Dictate
Dictate Dic"tate, v. t. [imp. & p. p. {Dictated}; p. pr. & vb. n. {Dictating}.] [L. dictatus, p. p. of dictare, freq. of dicere to say. See {Diction}, and cf. {Dight}.] 1. To tell or utter so that another may write down; to inspire; to compose; as, to dictate a letter to an amanuensis. [1913 Webster]

The mind which dictated the Iliad. --Wayland. [1913 Webster]

Pages dictated by the Holy Spirit. --Macaulay. [1913 Webster]

2. To say; to utter; to communicate authoritatively; to deliver (a command) to a subordinate; to declare with authority; to impose; as, to dictate the terms of a treaty; a general dictates orders to his troops. [1913 Webster]

Whatsoever is dictated to us by God must be believed. --Watts.

Syn: To suggest; prescribe; enjoin; command; point out; urge; admonish. [1913 Webster]


The Collaborative International Dictionary of English. 2000.

Synonyms:
, , , , , , , , , , , / (so that another may repeat or write), , ,


Look at other dictionaries:

  • dictate — vb Dictate, prescribe, ordain, decree, impose mean to lay down expressly something to be followed, observed, obeyed, or accepted. Dictate implies an authoritative direction by or as if by the spoken word which serves in governing or guiding one s …   New Dictionary of Synonyms

  • Dictate — Dic tate, v. i. 1. To speak as a superior; to command; to impose conditions (on). [1913 Webster] Who presumed to dictate to the sovereign. Macaulay. [1913 Webster] 2. To compose literary works; to tell what shall be written or said by another.… …   The Collaborative International Dictionary of English

  • dictate — [n] command; rule behest, bidding, code, decree, dictum, direction, edict, fiat, injunction, law, mandate, order, ordinance, precept, principle, requirement, statute, ultimatum, word; concepts 274,318,688 Ant. request dictate [v1] command; give… …   New thesaurus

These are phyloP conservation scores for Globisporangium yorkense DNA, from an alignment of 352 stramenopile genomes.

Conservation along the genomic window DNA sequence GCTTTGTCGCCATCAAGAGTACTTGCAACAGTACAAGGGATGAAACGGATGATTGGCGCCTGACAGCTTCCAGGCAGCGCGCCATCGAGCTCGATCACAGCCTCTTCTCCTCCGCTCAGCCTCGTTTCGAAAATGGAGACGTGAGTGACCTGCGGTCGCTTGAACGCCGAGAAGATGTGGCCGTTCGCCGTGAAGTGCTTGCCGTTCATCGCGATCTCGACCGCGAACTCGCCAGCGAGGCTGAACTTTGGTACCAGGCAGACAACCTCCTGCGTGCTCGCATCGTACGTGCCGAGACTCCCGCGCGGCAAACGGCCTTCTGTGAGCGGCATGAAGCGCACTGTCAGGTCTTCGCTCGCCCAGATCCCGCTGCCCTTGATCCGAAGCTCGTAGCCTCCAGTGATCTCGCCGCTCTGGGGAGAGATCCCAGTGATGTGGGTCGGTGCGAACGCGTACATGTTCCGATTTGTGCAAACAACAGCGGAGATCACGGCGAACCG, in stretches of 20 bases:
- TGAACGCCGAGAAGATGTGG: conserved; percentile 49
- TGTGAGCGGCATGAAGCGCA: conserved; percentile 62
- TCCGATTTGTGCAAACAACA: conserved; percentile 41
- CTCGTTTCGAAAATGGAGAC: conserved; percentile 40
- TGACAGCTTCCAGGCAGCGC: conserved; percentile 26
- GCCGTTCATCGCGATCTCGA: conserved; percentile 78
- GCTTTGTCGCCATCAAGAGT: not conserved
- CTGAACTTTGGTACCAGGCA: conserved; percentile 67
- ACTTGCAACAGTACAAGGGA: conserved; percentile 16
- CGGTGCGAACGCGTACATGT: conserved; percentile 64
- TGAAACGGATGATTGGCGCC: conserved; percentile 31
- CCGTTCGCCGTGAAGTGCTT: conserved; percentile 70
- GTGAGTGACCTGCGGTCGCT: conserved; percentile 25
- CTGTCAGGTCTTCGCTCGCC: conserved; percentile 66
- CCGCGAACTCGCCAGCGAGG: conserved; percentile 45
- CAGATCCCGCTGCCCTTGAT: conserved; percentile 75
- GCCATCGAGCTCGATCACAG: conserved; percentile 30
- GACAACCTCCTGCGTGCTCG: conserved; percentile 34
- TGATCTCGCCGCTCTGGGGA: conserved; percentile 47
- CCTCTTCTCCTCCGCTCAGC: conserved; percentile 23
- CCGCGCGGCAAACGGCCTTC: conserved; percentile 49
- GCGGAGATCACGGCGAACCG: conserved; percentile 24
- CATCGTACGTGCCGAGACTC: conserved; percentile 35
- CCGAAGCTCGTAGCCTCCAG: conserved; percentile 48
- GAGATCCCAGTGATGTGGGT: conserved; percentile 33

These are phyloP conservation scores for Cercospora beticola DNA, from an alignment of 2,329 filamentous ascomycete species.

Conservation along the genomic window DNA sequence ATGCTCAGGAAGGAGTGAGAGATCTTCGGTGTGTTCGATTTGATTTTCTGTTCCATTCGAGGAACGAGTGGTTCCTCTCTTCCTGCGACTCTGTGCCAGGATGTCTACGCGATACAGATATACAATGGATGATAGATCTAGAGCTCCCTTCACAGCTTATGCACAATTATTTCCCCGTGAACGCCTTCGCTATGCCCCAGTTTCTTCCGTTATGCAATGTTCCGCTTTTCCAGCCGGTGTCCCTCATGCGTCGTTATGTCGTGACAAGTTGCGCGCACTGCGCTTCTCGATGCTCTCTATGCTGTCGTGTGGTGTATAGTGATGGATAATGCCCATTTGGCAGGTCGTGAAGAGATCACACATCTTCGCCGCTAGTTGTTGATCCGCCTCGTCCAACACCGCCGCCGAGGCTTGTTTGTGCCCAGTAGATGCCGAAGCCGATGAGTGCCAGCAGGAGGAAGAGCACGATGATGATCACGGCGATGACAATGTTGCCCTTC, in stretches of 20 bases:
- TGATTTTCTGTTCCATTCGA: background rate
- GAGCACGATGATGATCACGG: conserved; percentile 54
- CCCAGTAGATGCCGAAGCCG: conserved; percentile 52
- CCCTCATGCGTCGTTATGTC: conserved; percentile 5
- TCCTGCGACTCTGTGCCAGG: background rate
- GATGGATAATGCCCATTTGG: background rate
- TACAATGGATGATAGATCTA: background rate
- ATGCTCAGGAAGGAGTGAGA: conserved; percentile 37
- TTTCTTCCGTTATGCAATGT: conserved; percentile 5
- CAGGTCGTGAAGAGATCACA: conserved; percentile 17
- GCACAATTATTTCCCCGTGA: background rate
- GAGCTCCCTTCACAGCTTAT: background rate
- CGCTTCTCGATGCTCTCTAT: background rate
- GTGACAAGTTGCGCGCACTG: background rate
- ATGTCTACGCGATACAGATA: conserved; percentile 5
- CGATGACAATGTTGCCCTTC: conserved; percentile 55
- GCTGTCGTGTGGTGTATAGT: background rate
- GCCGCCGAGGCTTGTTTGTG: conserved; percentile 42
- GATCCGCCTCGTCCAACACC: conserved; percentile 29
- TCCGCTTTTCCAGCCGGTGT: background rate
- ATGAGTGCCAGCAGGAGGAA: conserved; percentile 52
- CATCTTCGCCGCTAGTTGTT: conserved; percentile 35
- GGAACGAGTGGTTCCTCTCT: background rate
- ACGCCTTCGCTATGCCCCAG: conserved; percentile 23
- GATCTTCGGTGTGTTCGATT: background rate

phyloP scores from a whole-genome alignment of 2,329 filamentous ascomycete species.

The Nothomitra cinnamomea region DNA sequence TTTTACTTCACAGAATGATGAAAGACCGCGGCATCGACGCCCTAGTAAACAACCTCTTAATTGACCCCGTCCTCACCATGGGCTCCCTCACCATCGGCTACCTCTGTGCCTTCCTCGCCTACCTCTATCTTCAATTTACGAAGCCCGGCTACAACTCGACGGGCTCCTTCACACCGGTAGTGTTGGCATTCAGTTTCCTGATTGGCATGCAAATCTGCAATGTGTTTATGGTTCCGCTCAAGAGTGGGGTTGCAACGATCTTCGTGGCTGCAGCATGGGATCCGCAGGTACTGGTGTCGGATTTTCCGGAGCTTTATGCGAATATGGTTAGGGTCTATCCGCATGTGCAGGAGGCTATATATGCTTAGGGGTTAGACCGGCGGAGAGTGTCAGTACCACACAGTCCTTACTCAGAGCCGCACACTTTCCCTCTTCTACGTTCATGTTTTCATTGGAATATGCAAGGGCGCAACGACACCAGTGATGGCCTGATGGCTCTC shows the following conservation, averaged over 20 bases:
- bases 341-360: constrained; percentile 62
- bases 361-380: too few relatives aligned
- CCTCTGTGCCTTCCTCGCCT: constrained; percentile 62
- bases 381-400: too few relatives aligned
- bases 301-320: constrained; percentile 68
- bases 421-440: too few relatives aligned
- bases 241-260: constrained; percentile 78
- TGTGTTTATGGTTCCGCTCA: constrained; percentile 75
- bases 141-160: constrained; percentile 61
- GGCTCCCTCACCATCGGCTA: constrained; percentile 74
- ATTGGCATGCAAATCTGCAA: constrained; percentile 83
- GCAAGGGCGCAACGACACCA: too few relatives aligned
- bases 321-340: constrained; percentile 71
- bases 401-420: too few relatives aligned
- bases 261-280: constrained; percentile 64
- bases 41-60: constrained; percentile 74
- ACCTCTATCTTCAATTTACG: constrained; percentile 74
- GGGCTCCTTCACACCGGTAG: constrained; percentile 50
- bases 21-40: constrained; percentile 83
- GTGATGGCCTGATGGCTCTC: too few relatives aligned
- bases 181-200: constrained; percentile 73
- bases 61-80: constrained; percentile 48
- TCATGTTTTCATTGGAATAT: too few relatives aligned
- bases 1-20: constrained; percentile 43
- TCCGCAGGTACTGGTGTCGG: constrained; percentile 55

• Dictate — Dic tate, n. [L. dictatum. See {Dictate}, v. t.] A statement delivered with authority; an order; a command; an authoritative rule, principle, or maxim; a prescription; as, listen to the dictates of your conscience; the dictates of the gospel.… …   The Collaborative International Dictionary of English

  • dictate — I noun act, authoritative suggestion, behest, charge, command, commandment, commission, decree, demand, direction, edict, enactment, fiat, imperative, imperious direction, injunction, instruction, judgment, law, mandate, order, ordinance,… …   Law dictionary

  • dictate — is pronounced with the stress on the first syllable as a noun (as in the dictates of conscience) and with the stress on the second syllable as a verb (as in dictate a letter) …   Modern English usage

  • Dictate — can refer to: Dictation (disambiguation) Dictator Edict This disambiguation page lists articles associated with the same title. If an internal link led you here, you may wish to change the link to point direc …   Wikipedia

  • dictate — ► VERB 1) state or order authoritatively. 2) say or read aloud (words to be typed or written down). 3) control or determine. ► NOUN ▪ an order or principle that must be obeyed. DERIVATIVES dictation noun …   English terms dictionary

  • dictate — [dik′tāt΄; ] also, for v. [ dik tāt′] vt., vi. dictated, dictating [< L dictatus, pp. of dictare, freq. of dicere, to speak: see DICTION] 1. to speak or read (something) aloud for someone else to write down 2. to prescribe or command… …   English World dictionary

  • dictate — dic|tate1 [dıkˈteıt US ˈdıkteıt] v [Date: 1500 1600; : Latin; Origin: dictare to say often, say firmly , from dicere to say ] 1.) [I and T] to say words for someone else to write down dictate a letter/memo etc to sb ▪ She s dictating a letter to… …   Dictionary of contemporary English

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